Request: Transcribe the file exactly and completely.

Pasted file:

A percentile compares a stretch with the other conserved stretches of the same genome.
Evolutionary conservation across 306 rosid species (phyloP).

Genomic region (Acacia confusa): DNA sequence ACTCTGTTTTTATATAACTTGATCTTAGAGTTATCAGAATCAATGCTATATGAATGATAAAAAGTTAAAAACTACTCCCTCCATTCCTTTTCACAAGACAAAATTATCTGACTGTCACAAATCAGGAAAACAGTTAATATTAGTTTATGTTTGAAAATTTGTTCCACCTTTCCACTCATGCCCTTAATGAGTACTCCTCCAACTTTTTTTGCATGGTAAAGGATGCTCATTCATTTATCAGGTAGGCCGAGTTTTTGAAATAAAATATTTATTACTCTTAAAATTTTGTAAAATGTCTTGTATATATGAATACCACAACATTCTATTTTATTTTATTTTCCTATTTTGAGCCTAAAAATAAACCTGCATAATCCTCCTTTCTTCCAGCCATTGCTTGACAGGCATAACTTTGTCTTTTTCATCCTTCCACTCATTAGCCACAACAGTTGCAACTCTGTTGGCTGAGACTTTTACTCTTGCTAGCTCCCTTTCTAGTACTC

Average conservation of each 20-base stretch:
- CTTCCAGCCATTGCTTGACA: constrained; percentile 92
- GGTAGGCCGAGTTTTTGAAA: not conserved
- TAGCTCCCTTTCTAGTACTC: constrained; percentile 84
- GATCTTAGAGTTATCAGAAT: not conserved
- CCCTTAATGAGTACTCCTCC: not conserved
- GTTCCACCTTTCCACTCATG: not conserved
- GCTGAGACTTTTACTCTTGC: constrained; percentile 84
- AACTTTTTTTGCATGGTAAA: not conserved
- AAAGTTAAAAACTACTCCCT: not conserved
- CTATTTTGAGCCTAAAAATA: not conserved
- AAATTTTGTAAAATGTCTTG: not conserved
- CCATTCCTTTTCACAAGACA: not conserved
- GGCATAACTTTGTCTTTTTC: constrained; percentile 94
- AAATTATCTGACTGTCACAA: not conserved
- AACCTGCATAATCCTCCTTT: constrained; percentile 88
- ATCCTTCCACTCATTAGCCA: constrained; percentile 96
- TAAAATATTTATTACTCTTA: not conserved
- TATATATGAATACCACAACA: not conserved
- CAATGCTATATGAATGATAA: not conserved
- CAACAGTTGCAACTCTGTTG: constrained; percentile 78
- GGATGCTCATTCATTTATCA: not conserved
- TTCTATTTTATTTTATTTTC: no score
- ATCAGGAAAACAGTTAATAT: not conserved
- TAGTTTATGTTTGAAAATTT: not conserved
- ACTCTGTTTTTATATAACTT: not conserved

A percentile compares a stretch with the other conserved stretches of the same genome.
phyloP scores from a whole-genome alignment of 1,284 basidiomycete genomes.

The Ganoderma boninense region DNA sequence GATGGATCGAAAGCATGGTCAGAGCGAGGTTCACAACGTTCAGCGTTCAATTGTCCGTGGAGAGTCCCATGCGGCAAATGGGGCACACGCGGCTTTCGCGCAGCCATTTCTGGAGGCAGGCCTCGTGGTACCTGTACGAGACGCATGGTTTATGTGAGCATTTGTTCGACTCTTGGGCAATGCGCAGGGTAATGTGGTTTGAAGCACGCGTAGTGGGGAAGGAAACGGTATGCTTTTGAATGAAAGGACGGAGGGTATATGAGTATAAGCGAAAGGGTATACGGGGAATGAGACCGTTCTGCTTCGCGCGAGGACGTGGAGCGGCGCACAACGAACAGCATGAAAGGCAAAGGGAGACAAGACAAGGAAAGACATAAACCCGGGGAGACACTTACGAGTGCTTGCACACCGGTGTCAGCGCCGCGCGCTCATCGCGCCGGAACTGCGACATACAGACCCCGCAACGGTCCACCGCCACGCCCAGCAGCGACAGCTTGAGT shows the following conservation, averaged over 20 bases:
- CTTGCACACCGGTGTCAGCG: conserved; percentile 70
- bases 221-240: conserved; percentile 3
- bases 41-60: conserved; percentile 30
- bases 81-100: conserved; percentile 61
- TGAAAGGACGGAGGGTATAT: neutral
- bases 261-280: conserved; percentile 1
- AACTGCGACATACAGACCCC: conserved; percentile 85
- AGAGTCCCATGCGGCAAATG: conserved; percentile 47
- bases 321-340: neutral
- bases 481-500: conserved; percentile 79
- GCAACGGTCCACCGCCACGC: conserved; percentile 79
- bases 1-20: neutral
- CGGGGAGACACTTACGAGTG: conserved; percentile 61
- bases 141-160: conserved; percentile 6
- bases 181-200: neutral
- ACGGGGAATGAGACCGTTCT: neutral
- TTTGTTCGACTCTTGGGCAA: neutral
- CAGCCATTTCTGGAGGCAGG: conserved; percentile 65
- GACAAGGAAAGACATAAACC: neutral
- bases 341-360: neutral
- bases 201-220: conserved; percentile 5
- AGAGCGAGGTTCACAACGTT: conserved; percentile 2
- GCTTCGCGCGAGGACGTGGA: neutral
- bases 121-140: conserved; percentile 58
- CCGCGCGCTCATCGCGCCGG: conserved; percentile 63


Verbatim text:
A percentile compares a stretch with the other conserved stretches of the same genome.
Evolutionary conservation across 306 rosid species (phyloP).

Genomic region (Acacia confusa): DNA sequence ACTCTGTTTTTATATAACTTGATCTTAGAGTTATCAGAATCAATGCTATATGAATGATAAAAAGTTAAAAACTACTCCCTCCATTCCTTTTCACAAGACAAAATTATCTGACTGTCACAAATCAGGAAAACAGTTAATATTAGTTTATGTTTGAAAATTTGTTCCACCTTTCCACTCATGCCCTTAATGAGTACTCCTCCAACTTTTTTTGCATGGTAAAGGATGCTCATTCATTTATCAGGTAGGCCGAGTTTTTGAAATAAAATATTTATTACTCTTAAAATTTTGTAAAATGTCTTGTATATATGAATACCACAACATTCTATTTTATTTTATTTTCCTATTTTGAGCCTAAAAATAAACCTGCATAATCCTCCTTTCTTCCAGCCATTGCTTGACAGGCATAACTTTGTCTTTTTCATCCTTCCACTCATTAGCCACAACAGTTGCAACTCTGTTGGCTGAGACTTTTACTCTTGCTAGCTCCCTTTCTAGTACTC

Average conservation of each 20-base stretch:
- CTTCCAGCCATTGCTTGACA: constrained; percentile 92
- GGTAGGCCGAGTTTTTGAAA: not conserved
- TAGCTCCCTTTCTAGTACTC: constrained; percentile 84
- GATCTTAGAGTTATCAGAAT: not conserved
- CCCTTAATGAGTACTCCTCC: not conserved
- GTTCCACCTTTCCACTCATG: not conserved
- GCTGAGACTTTTACTCTTGC: constrained; percentile 84
- AACTTTTTTTGCATGGTAAA: not conserved
- AAAGTTAAAAACTACTCCCT: not conserved
- CTATTTTGAGCCTAAAAATA: not conserved
- AAATTTTGTAAAATGTCTTG: not conserved
- CCATTCCTTTTCACAAGACA: not conserved
- GGCATAACTTTGTCTTTTTC: constrained; percentile 94
- AAATTATCTGACTGTCACAA: not conserved
- AACCTGCATAATCCTCCTTT: constrained; percentile 88
- ATCCTTCCACTCATTAGCCA: constrained; percentile 96
- TAAAATATTTATTACTCTTA: not conserved
- TATATATGAATACCACAACA: not conserved
- CAATGCTATATGAATGATAA: not conserved
- CAACAGTTGCAACTCTGTTG: constrained; percentile 78
- GGATGCTCATTCATTTATCA: not conserved
- TTCTATTTTATTTTATTTTC: no score
- ATCAGGAAAACAGTTAATAT: not conserved
- TAGTTTATGTTTGAAAATTT: not conserved
- ACTCTGTTTTTATATAACTT: not conserved

A percentile compares a stretch with the other conserved stretches of the same genome.
phyloP scores from a whole-genome alignment of 1,284 basidiomycete genomes.

The Ganoderma boninense region DNA sequence GATGGATCGAAAGCATGGTCAGAGCGAGGTTCACAACGTTCAGCGTTCAATTGTCCGTGGAGAGTCCCATGCGGCAAATGGGGCACACGCGGCTTTCGCGCAGCCATTTCTGGAGGCAGGCCTCGTGGTACCTGTACGAGACGCATGGTTTATGTGAGCATTTGTTCGACTCTTGGGCAATGCGCAGGGTAATGTGGTTTGAAGCACGCGTAGTGGGGAAGGAAACGGTATGCTTTTGAATGAAAGGACGGAGGGTATATGAGTATAAGCGAAAGGGTATACGGGGAATGAGACCGTTCTGCTTCGCGCGAGGACGTGGAGCGGCGCACAACGAACAGCATGAAAGGCAAAGGGAGACAAGACAAGGAAAGACATAAACCCGGGGAGACACTTACGAGTGCTTGCACACCGGTGTCAGCGCCGCGCGCTCATCGCGCCGGAACTGCGACATACAGACCCCGCAACGGTCCACCGCCACGCCCAGCAGCGACAGCTTGAGT shows the following conservation, averaged over 20 bases:
- CTTGCACACCGGTGTCAGCG: conserved; percentile 70
- bases 221-240: conserved; percentile 3
- bases 41-60: conserved; percentile 30
- bases 81-100: conserved; percentile 61
- TGAAAGGACGGAGGGTATAT: neutral
- bases 261-280: conserved; percentile 1
- AACTGCGACATACAGACCCC: conserved; percentile 85
- AGAGTCCCATGCGGCAAATG: conserved; percentile 47
- bases 321-340: neutral
- bases 481-500: conserved; percentile 79
- GCAACGGTCCACCGCCACGC: conserved; percentile 79
- bases 1-20: neutral
- CGGGGAGACACTTACGAGTG: conserved; percentile 61
- bases 141-160: conserved; percentile 6
- bases 181-200: neutral
- ACGGGGAATGAGACCGTTCT: neutral
- TTTGTTCGACTCTTGGGCAA: neutral
- CAGCCATTTCTGGAGGCAGG: conserved; percentile 65
- GACAAGGAAAGACATAAACC: neutral
- bases 341-360: neutral
- bases 201-220: conserved; percentile 5
- AGAGCGAGGTTCACAACGTT: conserved; percentile 2
- GCTTCGCGCGAGGACGTGGA: neutral
- bases 121-140: conserved; percentile 58
- CCGCGCGCTCATCGCGCCGG: conserved; percentile 63